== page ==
Keenan made it clear that to be a part of Edmonton’s future, he needs to get in the kind of shape that will allow him to compete vigorously in today’s fast-paced NLL. Keenan says that Evans showed up to camp fitter than usual but lost ground during the season. If he can’t play for Edmonton, is there a spot in the National Lacrosse League for Evans? That is a difficult question to answer. Goal scorers have a way of looking good to a team that is having trouble on offence even if there are red flags. Just ask the Washington Stealth, who traded away Paul Rabil and what turned into the pick with which Edmonton will select Mark Matthews at the 2012 NLL Entry Draft for Athan Iannucci, who has a reputation as a difficult teammate to play with.

The obvious solution is to get in shape. That’s simpler than it sounds for Evans. He, like so many of us, loves food. He doesn’t, again like many of us, really love working out. He’s also getting married this summer and has a demanding job with Ontario Hydro that means he drives to the Toronto area from his home in Peterborough every workday. That’s better, though, than the travel he faced when he was based near Ottawa. Now he gets home every day rather than just weekends or game Lakers game days.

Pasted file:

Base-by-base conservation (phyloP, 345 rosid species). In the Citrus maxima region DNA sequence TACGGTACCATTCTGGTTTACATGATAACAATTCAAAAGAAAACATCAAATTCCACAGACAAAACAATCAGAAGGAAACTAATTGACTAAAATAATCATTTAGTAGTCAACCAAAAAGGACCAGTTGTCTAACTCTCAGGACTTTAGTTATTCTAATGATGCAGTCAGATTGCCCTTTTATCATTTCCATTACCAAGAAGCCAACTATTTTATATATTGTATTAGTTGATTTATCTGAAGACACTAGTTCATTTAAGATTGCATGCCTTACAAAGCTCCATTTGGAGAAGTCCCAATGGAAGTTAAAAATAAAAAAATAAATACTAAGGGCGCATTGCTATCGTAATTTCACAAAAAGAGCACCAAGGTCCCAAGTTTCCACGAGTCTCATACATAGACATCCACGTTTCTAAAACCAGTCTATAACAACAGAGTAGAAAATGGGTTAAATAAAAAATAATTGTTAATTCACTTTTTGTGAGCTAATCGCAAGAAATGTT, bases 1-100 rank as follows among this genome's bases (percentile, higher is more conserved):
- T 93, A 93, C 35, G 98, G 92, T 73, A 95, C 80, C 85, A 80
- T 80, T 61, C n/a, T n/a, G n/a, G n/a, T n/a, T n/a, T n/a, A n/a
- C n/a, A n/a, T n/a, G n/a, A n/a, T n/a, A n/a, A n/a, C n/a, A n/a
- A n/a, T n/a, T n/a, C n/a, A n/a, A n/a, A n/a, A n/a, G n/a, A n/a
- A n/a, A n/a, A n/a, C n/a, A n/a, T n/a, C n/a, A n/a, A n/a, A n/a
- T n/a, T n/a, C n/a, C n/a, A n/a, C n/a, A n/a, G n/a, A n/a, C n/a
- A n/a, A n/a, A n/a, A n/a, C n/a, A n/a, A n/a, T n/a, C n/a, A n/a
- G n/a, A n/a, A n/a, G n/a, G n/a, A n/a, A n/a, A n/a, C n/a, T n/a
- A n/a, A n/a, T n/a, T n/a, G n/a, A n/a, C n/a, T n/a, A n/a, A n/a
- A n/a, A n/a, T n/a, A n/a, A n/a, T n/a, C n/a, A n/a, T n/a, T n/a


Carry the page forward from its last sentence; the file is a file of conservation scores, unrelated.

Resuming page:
And if his discussions with Lakers Head Coach/GM Jamie Batley at the team’s first practice of the year are any indication, he may just be getting that at as a nearly-31-year-old his career may not last much longer if he doesn’t take steps to make it so. He professed an interest in working out and talked with teammate Josh Gillam, a personal trainer and fitness devotee, about working on his fitness together. Evans said he plans to work out four days a week while playing twice a week during the season, and he said he’ll commit to that routine for the next month.